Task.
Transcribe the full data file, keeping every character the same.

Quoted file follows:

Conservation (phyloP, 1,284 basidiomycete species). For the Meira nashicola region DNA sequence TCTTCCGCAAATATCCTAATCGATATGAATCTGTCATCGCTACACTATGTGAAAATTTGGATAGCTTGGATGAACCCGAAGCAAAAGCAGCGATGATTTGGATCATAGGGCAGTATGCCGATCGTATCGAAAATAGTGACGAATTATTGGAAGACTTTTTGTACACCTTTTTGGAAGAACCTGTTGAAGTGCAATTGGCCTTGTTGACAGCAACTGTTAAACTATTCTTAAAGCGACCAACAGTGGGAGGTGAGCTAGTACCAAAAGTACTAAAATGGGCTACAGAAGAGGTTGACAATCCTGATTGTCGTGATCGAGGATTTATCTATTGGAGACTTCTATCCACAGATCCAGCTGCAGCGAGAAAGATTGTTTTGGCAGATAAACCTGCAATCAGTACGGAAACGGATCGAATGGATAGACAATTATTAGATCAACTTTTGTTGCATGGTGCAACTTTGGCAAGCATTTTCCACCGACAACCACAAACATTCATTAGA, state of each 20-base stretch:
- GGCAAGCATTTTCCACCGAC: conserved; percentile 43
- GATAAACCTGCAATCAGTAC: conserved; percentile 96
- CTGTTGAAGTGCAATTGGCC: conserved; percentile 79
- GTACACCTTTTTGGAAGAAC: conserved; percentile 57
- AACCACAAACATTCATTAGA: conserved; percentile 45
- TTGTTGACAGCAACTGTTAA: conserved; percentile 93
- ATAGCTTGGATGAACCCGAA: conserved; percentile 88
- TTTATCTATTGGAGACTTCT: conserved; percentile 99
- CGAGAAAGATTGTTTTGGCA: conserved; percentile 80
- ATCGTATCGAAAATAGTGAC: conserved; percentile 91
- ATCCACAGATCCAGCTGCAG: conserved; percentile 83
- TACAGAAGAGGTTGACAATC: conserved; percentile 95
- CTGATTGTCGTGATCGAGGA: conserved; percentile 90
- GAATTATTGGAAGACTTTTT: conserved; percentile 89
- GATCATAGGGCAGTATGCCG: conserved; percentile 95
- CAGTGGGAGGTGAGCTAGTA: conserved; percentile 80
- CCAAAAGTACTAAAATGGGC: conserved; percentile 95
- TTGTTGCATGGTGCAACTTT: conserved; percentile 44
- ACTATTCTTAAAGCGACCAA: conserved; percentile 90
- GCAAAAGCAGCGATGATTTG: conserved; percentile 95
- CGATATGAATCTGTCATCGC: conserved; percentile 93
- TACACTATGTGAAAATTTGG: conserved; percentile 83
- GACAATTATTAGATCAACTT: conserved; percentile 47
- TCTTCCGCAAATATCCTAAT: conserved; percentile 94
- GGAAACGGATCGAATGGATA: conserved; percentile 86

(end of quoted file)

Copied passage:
Conservation (phyloP, 1,284 basidiomycete species). For the Meira nashicola region DNA sequence TCTTCCGCAAATATCCTAATCGATATGAATCTGTCATCGCTACACTATGTGAAAATTTGGATAGCTTGGATGAACCCGAAGCAAAAGCAGCGATGATTTGGATCATAGGGCAGTATGCCGATCGTATCGAAAATAGTGACGAATTATTGGAAGACTTTTTGTACACCTTTTTGGAAGAACCTGTTGAAGTGCAATTGGCCTTGTTGACAGCAACTGTTAAACTATTCTTAAAGCGACCAACAGTGGGAGGTGAGCTAGTACCAAAAGTACTAAAATGGGCTACAGAAGAGGTTGACAATCCTGATTGTCGTGATCGAGGATTTATCTATTGGAGACTTCTATCCACAGATCCAGCTGCAGCGAGAAAGATTGTTTTGGCAGATAAACCTGCAATCAGTACGGAAACGGATCGAATGGATAGACAATTATTAGATCAACTTTTGTTGCATGGTGCAACTTTGGCAAGCATTTTCCACCGACAACCACAAACATTCATTAGA, state of each 20-base stretch:
- GGCAAGCATTTTCCACCGAC: conserved; percentile 43
- GATAAACCTGCAATCAGTAC: conserved; percentile 96
- CTGTTGAAGTGCAATTGGCC: conserved; percentile 79
- GTACACCTTTTTGGAAGAAC: conserved; percentile 57
- AACCACAAACATTCATTAGA: conserved; percentile 45
- TTGTTGACAGCAACTGTTAA: conserved; percentile 93
- ATAGCTTGGATGAACCCGAA: conserved; percentile 88
- TTTATCTATTGGAGACTTCT: conserved; percentile 99
- CGAGAAAGATTGTTTTGGCA: conserved; percentile 80
- ATCGTATCGAAAATAGTGAC: conserved; percentile 91
- ATCCACAGATCCAGCTGCAG: conserved; percentile 83
- TACAGAAGAGGTTGACAATC: conserved; percentile 95
- CTGATTGTCGTGATCGAGGA: conserved; percentile 90
- GAATTATTGGAAGACTTTTT: conserved; percentile 89
- GATCATAGGGCAGTATGCCG: conserved; percentile 95
- CAGTGGGAGGTGAGCTAGTA: conserved; percentile 80
- CCAAAAGTACTAAAATGGGC: conserved; percentile 95
- TTGTTGCATGGTGCAACTTT: conserved; percentile 44
- ACTATTCTTAAAGCGACCAA: conserved; percentile 90
- GCAAAAGCAGCGATGATTTG: conserved; percentile 95
- CGATATGAATCTGTCATCGC: conserved; percentile 93
- TACACTATGTGAAAATTTGG: conserved; percentile 83
- GACAATTATTAGATCAACTT: conserved; percentile 47
- TCTTCCGCAAATATCCTAAT: conserved; percentile 94
- GGAAACGGATCGAATGGATA: conserved; percentile 86